ADHD in the Night Time

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I don’t know if you pay attention to the time that I usually write my posts – there’s no reason you should – but the fact is, I usually write them late at night. This one will be posted after midnight.

I’ve always been a night owl; I do my best thinking and creating then.

I don’t know if it’s an ADD thing or not.

I do have trouble getting up in the mornings, which does seem to be an ADD thing, although even that is changing as I get older. I really hate not being able to sleep in the way I used to.

So why am I telling you this, and why do you care?

Well, to make a point. I think the chances are pretty good that your ADDer at home is a night owl, too, or would be, given the chance. Maybe now that summer is here, they are indulging that side of themselves a little bit. There’s nothing wrong with that, as long as it doesn’t interfere with anything. Once school starts, though, it can be a problem.

For one thing, there’s the transition between summer and school. The theory is you start going to bed and getting up earlier a week or two before school starts, so by the first day of school, you’re back in the old routine. The reality is that while the good intentions are there, the follow through often isn’t.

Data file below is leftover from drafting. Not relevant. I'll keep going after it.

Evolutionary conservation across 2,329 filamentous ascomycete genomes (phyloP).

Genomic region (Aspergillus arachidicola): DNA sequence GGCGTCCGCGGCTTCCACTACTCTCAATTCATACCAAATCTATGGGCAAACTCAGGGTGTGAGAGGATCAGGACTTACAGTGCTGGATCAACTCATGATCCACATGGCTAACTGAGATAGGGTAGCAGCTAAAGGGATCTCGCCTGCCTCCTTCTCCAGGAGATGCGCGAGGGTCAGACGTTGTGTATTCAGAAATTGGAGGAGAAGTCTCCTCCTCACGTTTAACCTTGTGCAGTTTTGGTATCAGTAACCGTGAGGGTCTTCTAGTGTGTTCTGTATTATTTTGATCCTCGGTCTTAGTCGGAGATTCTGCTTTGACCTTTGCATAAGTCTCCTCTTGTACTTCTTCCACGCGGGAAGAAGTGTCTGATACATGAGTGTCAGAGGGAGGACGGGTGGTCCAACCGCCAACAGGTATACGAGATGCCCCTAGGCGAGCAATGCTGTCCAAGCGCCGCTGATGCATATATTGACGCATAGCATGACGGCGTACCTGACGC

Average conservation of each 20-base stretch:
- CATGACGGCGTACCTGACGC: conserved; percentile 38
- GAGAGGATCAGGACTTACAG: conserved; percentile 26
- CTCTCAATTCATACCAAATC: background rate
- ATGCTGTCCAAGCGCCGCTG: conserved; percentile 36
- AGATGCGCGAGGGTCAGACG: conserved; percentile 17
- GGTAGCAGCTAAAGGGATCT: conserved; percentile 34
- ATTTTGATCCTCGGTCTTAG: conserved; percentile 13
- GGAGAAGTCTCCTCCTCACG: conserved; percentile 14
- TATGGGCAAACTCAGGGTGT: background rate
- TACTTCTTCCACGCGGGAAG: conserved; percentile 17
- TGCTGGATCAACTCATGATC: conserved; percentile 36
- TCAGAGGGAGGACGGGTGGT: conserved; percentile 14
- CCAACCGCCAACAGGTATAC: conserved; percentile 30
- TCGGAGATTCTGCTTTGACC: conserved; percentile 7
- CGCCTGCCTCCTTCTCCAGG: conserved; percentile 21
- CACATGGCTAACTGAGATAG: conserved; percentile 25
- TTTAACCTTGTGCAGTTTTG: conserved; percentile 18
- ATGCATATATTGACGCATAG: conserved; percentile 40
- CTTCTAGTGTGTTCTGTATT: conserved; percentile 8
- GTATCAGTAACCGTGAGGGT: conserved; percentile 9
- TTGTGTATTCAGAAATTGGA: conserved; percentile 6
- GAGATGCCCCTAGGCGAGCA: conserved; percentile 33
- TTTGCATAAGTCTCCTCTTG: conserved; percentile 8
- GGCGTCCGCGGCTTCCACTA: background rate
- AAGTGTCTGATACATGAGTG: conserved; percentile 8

The next issue crops up a week or two after school starts – homework. We’ve all been there – a forgotten homework assignment is remembered just before bedtime, homework remembered takes longer than planned, or there was a soccer/football/hockey practice to attend. Whatever the reason, your child ends up staying up later than they should, and getting less sleep than they need to get through the following day.

And it’s not like kids are the only ones – when was the last time you had a solid 8 hours of sleep? Operating on less than 7 or 8 hours of sleep a night can make anyone less effective, especially if you do it consistently. If you happen to have Attention Deficit Disorder, the results can be even more pronounced. Think about it – lack of sleep makes you less attentive and less able to concentrate. If you have those problems to begin with because of ADD or ADHD, they will be multiplied when you add in sleep deprivation.

The obvious solution, of course, is to get more sleep more consistently. There are all sorts of health benefits associated with a good night’s sleep. I know that the kind of lives most of us lead these days don’t always allow for 8 hours a night, but it’s something we really should make an effort to give ourselves and our children. It’s a habit we should teach our children to adopt so that they will grow up knowing the value of a good night’s sleep.

Due to the nature of my husband’s schedule, and the fact that I am self-employed, my night owl tendencies aren’t such a problem. Which is why I can post this at 1:00 am and still be assured of a decent night’s sleep. Sweet dreams.

Lacy Estelle

Lacy Estelle

Lacy Estelle is the writer of and the Podcast host for An ADD Woman.

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